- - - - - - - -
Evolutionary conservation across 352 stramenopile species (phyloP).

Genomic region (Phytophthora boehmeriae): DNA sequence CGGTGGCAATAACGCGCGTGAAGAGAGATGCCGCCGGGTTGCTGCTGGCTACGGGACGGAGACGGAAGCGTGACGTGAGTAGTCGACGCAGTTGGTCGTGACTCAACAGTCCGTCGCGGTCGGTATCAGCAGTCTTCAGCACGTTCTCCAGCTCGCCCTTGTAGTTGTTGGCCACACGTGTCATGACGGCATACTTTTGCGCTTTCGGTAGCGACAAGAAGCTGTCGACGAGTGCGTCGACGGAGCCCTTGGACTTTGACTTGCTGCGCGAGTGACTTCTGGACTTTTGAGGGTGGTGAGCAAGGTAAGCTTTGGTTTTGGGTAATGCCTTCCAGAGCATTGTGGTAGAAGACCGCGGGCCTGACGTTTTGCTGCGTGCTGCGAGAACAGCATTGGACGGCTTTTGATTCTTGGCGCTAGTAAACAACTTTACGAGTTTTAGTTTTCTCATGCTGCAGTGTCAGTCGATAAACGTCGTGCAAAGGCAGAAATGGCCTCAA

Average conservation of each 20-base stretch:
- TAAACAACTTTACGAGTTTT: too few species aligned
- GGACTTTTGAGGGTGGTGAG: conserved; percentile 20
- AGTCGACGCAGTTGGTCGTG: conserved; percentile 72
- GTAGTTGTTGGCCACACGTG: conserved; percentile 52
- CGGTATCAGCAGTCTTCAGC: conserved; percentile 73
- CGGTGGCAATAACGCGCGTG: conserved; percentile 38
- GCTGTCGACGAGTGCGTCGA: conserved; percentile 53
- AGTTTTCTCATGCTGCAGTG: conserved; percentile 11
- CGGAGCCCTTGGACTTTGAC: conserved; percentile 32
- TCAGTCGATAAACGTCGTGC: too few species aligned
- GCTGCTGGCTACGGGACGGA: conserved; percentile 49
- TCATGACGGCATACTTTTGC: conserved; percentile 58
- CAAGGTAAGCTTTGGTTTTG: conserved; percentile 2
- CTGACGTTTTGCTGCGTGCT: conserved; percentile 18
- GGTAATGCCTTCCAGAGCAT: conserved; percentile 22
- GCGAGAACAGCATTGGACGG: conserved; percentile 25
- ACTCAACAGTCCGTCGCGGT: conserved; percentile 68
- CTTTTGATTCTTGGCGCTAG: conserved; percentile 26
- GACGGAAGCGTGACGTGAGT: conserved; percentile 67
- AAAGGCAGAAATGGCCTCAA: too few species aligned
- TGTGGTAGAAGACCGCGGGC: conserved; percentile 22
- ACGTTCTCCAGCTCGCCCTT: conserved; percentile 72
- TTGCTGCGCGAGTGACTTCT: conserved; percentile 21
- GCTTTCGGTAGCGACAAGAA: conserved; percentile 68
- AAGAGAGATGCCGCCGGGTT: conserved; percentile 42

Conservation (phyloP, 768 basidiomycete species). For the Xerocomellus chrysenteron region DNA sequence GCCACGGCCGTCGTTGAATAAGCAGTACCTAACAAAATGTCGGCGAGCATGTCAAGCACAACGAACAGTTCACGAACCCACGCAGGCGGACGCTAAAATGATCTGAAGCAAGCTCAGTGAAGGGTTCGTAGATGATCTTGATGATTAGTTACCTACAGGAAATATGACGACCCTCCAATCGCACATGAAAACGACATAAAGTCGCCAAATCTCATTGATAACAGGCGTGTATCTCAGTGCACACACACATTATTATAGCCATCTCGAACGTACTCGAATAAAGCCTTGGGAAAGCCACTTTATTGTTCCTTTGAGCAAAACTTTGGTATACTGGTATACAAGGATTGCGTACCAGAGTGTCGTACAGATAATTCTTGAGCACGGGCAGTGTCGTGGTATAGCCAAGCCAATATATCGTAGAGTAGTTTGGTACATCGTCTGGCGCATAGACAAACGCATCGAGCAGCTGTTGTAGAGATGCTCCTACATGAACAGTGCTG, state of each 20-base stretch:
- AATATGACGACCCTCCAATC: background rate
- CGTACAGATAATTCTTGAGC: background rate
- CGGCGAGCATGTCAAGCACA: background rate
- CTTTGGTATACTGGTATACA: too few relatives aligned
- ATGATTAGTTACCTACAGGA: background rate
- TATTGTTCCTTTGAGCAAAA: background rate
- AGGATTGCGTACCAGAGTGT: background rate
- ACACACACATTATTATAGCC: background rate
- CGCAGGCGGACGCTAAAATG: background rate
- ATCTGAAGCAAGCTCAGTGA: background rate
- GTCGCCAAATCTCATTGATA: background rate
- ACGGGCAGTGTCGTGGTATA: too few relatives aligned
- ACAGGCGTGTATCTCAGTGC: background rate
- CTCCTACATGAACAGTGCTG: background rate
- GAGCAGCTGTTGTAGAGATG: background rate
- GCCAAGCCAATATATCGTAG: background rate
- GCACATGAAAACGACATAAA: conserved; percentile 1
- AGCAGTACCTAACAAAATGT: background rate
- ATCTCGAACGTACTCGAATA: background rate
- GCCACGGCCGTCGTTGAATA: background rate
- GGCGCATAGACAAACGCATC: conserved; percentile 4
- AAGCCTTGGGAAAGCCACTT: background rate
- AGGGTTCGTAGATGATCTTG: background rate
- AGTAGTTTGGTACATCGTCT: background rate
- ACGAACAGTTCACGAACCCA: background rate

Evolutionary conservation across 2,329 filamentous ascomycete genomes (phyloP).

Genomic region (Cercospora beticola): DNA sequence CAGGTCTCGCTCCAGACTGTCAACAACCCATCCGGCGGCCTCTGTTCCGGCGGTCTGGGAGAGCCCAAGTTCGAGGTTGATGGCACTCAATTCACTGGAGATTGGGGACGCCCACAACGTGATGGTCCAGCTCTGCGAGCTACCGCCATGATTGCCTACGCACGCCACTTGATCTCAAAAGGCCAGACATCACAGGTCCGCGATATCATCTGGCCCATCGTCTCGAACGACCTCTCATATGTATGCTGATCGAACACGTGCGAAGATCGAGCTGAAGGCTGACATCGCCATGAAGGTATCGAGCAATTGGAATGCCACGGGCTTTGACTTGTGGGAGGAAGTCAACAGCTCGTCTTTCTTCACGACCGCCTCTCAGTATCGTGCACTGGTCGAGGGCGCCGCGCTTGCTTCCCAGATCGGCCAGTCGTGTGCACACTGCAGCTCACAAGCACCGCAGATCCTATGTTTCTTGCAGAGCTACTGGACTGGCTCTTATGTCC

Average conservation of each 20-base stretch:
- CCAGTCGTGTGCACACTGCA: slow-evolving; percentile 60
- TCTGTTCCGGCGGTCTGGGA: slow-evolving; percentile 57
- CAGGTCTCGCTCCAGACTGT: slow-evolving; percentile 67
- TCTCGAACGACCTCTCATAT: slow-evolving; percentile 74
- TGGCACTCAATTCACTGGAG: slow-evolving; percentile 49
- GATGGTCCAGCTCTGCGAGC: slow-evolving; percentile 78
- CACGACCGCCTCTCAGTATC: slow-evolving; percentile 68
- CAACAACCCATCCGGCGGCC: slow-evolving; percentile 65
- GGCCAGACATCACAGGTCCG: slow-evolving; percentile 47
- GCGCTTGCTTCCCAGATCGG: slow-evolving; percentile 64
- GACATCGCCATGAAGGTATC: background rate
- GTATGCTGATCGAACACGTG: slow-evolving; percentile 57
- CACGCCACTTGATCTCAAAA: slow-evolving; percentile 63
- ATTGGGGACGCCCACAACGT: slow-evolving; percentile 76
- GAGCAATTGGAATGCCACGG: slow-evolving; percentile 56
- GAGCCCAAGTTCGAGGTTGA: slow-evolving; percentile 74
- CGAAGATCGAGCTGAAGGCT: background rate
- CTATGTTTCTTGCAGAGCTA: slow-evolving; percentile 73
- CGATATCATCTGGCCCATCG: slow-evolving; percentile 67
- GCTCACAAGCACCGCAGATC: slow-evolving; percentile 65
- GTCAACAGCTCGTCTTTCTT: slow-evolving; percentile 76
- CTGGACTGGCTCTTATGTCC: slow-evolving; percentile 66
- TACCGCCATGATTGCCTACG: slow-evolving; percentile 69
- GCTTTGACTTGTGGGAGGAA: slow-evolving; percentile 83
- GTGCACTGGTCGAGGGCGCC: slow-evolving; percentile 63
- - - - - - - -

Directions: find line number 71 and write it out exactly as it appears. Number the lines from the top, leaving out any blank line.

- ATTGGGGACGCCCACAACGT: slow-evolving; percentile 76